Traditional Chinese medicine shows promise for heart failure

A clinical trial of the traditional Chinese medicine, qiliqianxin, has shown it’s effective at treating patients with heart failure, according to a team of Chinese researchers.

The researchers have presented their findings at the European Society of Cardiology Congress.

Qiliqiangxin tablets are made from 11 different herb extracts, and preclinical and pilot studies have shown that the medicine can improve heart health when added to conventional treatments.

In this trial researchers enrolled 3,110 patients with “HFrEF”: heart failure and reduced “ejection fraction”, which is the amount of blood pumped by the heart.

The patients came from 133 hospitals across Hong Kong and mainland China.

Patients were randomly assigned to either receive qiliqiangxin or a placebo, in addition to their prescribed medications. Neither patients nor their doctors knew which treatment they were receiving, and exactly half of the patients were in each group.

Researchers checked whether patients had been rehospitalised with worsening heart problems, or died from them, an average of 18 months after treatment.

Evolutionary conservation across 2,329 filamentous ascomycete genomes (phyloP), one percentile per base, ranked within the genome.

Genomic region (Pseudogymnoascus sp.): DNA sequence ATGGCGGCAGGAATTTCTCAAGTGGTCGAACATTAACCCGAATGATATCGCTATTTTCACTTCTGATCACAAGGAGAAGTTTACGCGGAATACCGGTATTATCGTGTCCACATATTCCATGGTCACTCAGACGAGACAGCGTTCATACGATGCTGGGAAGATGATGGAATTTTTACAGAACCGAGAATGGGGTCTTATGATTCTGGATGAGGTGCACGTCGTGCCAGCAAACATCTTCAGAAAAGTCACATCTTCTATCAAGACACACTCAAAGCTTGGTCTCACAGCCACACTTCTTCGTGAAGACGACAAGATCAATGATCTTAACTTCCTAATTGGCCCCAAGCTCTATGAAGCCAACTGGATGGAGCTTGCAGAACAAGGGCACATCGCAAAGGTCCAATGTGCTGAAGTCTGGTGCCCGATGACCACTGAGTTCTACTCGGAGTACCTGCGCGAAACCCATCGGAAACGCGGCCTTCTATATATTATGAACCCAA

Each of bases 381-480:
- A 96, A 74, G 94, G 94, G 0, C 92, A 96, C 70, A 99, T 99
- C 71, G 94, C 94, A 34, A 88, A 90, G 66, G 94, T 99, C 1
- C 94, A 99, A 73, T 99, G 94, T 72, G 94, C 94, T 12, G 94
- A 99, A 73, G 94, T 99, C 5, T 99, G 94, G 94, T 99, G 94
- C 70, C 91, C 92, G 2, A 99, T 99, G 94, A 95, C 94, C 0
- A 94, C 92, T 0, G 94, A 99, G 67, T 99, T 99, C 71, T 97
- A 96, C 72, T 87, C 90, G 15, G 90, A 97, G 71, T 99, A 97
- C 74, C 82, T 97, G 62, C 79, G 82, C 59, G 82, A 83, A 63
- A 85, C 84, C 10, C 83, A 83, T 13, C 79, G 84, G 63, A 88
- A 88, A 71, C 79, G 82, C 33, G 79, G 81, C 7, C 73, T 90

Patients in the qiliqiangxin group were significantly less likely to be rehospitalised or die (389 patients out of 1,555) than those in the placebo group (467 patients out of 1,555).

They also reported no major adverse effects from the qiliqiangxin.

“To our knowledge, this was the first randomised, double-blind controlled trial of a traditional Chinese medicine for the treatment of chronic heart failure,” says principal investigator Professor Xinli Li, from the First Affiliated Hospital of Nanjing Medical University, China.

“Our findings demonstrate meaningful clinical benefit with qiliqiangxin in patients with HFrEF, which support the use of qiliqiangxin as an adjunct therapy for treating heart failure.”

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